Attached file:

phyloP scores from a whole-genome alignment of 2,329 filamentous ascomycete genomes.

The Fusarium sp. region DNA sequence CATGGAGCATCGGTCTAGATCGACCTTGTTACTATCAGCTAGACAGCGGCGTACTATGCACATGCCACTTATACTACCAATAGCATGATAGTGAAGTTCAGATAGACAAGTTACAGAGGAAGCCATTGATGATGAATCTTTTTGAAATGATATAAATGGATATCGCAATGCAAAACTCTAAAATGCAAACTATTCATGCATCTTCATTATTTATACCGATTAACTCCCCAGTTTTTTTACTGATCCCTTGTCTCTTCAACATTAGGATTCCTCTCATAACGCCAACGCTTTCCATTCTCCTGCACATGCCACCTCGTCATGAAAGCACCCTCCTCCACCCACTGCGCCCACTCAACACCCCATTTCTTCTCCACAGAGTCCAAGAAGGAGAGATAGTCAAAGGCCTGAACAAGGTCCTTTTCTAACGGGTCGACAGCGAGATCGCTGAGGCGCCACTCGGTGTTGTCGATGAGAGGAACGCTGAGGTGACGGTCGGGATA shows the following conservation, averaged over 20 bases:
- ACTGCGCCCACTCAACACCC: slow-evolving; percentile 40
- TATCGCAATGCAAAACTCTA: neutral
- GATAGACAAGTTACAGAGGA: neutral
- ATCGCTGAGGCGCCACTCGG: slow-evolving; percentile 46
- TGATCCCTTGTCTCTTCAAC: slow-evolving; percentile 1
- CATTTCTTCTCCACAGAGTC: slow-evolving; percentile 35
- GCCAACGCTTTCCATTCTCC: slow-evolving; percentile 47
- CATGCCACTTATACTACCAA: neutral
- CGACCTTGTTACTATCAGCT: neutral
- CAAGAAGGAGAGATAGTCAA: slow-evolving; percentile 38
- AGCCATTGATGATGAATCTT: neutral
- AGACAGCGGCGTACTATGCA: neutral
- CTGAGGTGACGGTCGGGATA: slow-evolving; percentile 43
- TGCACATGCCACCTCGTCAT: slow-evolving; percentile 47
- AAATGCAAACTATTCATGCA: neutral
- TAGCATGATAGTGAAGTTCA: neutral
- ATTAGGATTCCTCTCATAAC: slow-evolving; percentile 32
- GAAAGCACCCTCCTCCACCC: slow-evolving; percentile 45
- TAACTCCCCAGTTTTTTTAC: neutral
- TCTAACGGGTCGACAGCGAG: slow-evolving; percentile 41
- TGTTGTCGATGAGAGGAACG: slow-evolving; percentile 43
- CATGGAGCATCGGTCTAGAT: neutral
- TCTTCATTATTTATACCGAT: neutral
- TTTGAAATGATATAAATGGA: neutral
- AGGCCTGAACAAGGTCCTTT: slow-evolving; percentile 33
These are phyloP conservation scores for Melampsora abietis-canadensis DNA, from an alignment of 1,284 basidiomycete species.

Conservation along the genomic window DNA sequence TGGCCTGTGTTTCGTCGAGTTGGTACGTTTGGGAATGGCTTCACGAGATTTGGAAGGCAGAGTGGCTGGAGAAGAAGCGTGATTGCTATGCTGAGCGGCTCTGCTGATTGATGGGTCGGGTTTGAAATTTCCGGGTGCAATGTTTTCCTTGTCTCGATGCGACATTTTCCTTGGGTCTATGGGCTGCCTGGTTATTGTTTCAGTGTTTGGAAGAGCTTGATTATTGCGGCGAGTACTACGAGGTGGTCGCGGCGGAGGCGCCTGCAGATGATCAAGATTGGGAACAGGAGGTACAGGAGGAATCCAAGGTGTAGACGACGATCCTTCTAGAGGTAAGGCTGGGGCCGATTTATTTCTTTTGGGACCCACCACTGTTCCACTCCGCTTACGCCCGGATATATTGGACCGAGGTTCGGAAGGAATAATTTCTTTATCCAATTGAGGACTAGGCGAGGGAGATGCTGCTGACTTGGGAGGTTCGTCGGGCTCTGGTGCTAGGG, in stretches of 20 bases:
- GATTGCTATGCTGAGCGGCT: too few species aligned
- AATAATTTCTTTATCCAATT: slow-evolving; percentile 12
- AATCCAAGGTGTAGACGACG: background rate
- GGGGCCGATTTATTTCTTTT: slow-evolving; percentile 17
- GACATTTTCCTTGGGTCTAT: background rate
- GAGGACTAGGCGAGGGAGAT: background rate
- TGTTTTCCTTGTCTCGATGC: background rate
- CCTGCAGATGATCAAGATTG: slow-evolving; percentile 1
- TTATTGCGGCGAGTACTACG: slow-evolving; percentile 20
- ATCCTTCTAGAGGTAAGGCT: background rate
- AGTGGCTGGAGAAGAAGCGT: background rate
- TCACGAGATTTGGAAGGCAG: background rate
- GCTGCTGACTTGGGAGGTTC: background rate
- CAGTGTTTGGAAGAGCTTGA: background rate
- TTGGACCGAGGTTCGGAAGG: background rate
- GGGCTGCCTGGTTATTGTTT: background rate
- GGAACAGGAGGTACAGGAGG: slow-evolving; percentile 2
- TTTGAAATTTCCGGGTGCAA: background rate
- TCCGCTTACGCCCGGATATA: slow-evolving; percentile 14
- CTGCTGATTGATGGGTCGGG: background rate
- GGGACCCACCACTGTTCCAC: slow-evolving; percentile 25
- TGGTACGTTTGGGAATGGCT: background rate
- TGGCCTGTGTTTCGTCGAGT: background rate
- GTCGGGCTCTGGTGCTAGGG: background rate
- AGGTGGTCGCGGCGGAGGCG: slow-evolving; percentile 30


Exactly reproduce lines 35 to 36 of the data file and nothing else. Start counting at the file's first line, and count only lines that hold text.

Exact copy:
- GAGGACTAGGCGAGGGAGAT: background rate
- TGTTTTCCTTGTCTCGATGC: background rate